Category Archives: Behavioral Advertising

Carpenter may prod monetization of consumer data property rights

On November 29, 2017, the United States Supreme Court heard oral argument in U.S. v. Carpenter – a case involving robbery suspects who were convicted using cellphone tracking data obtained without a probable cause warrant.  Subpoenas and warrants available under the Stored Communications Act (“SCA”) allow for access to such records without any probable cause showing.    As previously pointed out, the ACLU is looking to push the Supreme Court into making a technology-forward decision by stressing how data collection methods have improved since the 2011 arrest of Carpenter.

According to Law360, Justice Samuel Alito said at the hour-long oral argument:  “I agree with [Carpenter] that this new technology is raising very serious privacy concerns, but I need to know how much of existing precedent you want us to overrule or declare obsolete.”  Justice Alito referenced the third-party doctrine that offers no added protections to material freely given to third parties given such material is generally provided without any expectation of privacy.

At oral argument, Law360 reports Carpenter’s counsel Nathan Wessler of the ACLU said that the bank records and dialed phone numbers found in third-party doctrine cases were “more limited” and freely given to a business as opposed to cellphone location records, which many users don’t understand can “chart a minute-by-minute account of a person’s locations and movements and associations.”

Law360 also reported that Justice Sonia Sotomayor raised doubt that the third-party doctrine found in prior precedent was applicable given there are instances when sensitive data freely given to third parties – such as medical records, still require consent.  According to Law360, Justice Neil Gorsuch said:  “It seems like your whole argument boils down to if we get it from a third party we’re OK, regardless of property interest.”   And, finally according to the SCOTUS Blog, Justice Stephen Breyer recognized at oral argument: “This is an open box. We know not where we go.”

Despite the third-party doctrine, it seems the Court is leaning towards carving out Constitutional exceptions to the SCA based on data gathering technologies that may give rise to an expectation of privacy.   As often done, the Justices will likely come up with a result that takes into consideration stare decisis while meshing with new technological capabilities far removed from earlier cases.   As recognized by Justice Sotomayor in the U.S. v. Jones case of 2012, “it may be necessary to reconsider the premise that an individual has no reasonable expectation of privacy in information voluntarily disclosed to third parties.  This approach is ill suited to the digital age, in which people reveal a great deal of information about themselves to third parties in the course of carrying out mundane tasks.”

To that end, the most interesting aspect of this case involving robberies in Detroit will be how far the decision goes in helping define property rights for consumers of digital services.  In a nod to Justice Breyer’s Pandora’s Box allusion, this decision might eventually give rise to a newfound consumer awareness mandating a change in how consumer data is used by companies.  In other words, property rights acknowledged in this case may help prod consumers into seeking compensation for their consumer data property rights – something the tech amicus might not have envisioned when filing their brief in U.S. v. Carpenter.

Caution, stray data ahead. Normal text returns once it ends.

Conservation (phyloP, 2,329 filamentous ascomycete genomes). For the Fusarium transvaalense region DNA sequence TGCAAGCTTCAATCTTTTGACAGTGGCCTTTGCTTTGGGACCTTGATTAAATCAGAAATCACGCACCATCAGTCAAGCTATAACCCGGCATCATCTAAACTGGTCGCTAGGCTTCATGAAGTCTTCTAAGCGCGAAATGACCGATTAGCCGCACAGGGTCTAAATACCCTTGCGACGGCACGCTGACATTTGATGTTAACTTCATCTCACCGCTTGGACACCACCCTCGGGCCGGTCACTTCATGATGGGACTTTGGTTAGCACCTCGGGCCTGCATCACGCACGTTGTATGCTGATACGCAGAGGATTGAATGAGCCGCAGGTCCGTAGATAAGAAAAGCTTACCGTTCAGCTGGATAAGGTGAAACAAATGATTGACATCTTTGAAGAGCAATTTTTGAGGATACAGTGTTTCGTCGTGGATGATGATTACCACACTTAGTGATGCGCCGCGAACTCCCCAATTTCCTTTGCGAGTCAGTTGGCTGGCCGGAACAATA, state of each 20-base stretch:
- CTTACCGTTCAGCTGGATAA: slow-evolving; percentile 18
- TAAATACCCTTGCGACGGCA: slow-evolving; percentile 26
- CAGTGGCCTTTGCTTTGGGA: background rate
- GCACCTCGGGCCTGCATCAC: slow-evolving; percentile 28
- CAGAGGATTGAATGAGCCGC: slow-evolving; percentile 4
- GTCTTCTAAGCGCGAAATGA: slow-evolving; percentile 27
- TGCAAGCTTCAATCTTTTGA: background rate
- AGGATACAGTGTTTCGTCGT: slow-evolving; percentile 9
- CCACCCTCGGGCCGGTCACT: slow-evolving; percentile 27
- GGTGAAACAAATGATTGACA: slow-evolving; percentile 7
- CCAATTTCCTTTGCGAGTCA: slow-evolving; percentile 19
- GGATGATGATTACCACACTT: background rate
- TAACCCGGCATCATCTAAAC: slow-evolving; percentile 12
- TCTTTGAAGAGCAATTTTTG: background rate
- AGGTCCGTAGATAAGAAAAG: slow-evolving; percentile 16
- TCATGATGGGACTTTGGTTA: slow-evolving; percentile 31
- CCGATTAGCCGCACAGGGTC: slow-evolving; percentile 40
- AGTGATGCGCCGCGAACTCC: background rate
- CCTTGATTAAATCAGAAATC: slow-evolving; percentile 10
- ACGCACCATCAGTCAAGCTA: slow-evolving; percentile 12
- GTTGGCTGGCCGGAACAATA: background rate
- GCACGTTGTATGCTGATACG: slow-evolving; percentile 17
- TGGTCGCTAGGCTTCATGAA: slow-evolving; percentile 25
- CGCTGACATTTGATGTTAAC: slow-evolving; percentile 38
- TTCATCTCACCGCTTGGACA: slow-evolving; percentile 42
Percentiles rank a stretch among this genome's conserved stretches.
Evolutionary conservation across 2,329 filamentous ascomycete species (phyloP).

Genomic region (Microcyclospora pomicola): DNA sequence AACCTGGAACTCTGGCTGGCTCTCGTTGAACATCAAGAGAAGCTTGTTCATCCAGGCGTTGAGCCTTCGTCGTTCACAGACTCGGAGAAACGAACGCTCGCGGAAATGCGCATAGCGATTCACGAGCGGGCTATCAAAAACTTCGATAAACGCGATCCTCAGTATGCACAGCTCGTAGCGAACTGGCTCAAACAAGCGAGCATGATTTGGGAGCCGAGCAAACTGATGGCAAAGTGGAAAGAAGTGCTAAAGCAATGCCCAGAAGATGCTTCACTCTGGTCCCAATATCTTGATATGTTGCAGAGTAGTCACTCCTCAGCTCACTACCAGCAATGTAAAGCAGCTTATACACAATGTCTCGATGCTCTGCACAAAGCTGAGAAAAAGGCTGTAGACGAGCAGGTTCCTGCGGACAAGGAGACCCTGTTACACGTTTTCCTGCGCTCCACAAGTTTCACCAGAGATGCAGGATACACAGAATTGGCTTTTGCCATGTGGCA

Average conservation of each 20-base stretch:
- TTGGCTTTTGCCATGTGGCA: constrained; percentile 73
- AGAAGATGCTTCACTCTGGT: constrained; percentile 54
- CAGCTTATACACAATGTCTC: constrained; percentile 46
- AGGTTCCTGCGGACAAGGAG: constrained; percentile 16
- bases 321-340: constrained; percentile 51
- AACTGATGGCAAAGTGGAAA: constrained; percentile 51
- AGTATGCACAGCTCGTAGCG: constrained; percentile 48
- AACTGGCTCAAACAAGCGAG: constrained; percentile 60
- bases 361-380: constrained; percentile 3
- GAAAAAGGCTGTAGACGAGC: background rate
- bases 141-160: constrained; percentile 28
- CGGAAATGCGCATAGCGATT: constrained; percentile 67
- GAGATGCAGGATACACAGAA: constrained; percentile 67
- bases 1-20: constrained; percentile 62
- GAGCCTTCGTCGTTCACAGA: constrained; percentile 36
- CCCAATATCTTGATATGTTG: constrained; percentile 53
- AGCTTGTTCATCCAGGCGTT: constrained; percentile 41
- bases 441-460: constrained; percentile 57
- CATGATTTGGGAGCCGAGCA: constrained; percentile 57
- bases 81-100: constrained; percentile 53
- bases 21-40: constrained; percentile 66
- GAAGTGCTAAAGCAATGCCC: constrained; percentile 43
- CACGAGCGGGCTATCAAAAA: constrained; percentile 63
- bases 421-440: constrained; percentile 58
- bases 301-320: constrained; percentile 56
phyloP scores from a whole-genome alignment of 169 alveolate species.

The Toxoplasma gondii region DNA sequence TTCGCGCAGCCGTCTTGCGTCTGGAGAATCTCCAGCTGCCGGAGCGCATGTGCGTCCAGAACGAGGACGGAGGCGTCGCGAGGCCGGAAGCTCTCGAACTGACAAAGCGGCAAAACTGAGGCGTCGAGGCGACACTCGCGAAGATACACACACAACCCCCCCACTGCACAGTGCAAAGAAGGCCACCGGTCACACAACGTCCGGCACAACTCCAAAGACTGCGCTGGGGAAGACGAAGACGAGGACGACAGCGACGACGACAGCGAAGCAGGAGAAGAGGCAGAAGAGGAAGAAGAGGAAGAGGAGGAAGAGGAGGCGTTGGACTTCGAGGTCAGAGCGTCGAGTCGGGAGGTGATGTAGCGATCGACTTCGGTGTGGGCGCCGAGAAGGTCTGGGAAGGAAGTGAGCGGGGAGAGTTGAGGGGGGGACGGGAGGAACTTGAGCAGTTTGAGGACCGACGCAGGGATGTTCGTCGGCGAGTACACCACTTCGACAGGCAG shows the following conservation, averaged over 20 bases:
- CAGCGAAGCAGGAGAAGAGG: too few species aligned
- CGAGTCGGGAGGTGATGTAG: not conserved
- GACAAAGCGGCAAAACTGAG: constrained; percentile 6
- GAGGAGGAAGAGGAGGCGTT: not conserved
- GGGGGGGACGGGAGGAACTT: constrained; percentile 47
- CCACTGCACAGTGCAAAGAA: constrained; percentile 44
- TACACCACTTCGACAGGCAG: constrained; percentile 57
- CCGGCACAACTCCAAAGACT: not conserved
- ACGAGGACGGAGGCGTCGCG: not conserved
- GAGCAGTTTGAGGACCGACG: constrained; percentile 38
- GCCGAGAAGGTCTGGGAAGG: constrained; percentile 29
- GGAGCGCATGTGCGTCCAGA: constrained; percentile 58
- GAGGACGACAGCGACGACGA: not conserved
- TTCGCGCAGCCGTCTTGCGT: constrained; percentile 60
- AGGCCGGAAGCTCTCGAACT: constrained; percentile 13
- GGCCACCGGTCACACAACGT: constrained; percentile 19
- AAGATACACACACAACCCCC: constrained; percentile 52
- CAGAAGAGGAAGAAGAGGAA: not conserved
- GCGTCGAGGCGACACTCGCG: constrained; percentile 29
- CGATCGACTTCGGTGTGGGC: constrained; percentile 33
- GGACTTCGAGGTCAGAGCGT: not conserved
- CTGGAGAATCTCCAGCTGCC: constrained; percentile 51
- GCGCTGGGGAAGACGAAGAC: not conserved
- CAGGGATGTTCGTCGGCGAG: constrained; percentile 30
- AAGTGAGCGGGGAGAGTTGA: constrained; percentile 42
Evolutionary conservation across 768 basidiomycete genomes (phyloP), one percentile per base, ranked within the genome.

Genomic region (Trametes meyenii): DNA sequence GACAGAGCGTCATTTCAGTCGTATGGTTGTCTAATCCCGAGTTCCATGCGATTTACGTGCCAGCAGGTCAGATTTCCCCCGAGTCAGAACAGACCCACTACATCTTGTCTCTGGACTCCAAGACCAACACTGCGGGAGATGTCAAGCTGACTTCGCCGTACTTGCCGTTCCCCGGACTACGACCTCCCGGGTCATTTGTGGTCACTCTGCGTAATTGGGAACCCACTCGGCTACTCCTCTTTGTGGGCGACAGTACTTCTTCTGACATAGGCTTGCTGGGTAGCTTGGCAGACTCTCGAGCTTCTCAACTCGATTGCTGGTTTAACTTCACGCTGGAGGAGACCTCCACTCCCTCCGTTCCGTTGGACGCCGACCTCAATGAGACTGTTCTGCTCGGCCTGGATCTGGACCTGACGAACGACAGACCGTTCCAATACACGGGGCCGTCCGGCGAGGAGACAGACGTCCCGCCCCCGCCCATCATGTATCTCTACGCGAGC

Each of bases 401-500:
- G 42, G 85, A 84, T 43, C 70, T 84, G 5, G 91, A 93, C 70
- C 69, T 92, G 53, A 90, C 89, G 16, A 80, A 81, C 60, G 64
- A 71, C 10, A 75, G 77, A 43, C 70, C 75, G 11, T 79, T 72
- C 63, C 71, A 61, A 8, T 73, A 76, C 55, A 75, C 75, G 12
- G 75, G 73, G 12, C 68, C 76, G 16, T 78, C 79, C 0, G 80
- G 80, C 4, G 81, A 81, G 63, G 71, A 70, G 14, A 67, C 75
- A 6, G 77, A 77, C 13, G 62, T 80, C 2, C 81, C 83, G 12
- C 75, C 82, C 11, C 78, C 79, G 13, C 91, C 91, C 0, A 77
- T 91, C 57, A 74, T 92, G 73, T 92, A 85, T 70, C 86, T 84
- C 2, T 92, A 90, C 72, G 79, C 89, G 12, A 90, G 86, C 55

CA lawmakers do not pass AB 375 – The California Broadband Internet Privacy Act

Succumbing to the pressure of heavy lobbying, the proposed California Broadband Internet Privacy Act was shelved early this morning by the California Senate:

If enacted, the law would have beginning in 2019 barred ISPs from monetizing consumer browsing data without first obtaining consumer consent.  In essence, large ISPs such as AT&T and Verizon would have been barred from refusing to provide service or limiting service if customers did not waive their privacy rights.  It would have also barred them from charging customers a penalty or offering discounts in exchange for waiving privacy rights.

By way of background, the FCC earlier this year pulled back on those Obama-era regulations that impacted ISPs – regulations that completely ignored the data collection practices of companies such as Google and Facebook given they were not subject to FCC regulation.  The “Net Neutrality” Red Herring previously used by lobbyists to protect those tech companies alleged ISPs deserve different treatment because they curtail broadband usage for certain segments of society – alleging that ISPs closed out the Internet for many in poorer rural communities.

Current FCC policy, however, maintains rules that protect the “openness” of the Internet.  And, the stated intent on the FCC’s May 2017 pullback was a desire to implement a “light-touch regulatory framework” that immediately leveled the field, allow the FTC to continue enforcing privacy infractions, and ultimately defer for a later date the exact parameters of any  federal consumer privacy consent law.

Currently, the privacy infractions of companies like Google and Facebook are policed by the FTC and not the FCC so having the FTC also focus on ISPs is perfectly natural within our current regulatory scheme.  After all, the only reason large ISP’s such as AT&T, Cox and Verizon even came under the FCC’s purview was because they are also telecom and cable operators.  To use this FCC front door to regulate the backdoor Internet businesses of telecom and cable operators was always forced and unnatural.  Indeed, this very public dispute between ISPs and website owners was itself s a subterfuge.  Not surprisingly, AB 375 was also opposed by Google and Facebook because “expanded privacy regulations could indirectly affect the websites’ own ability to gather and monetize user data.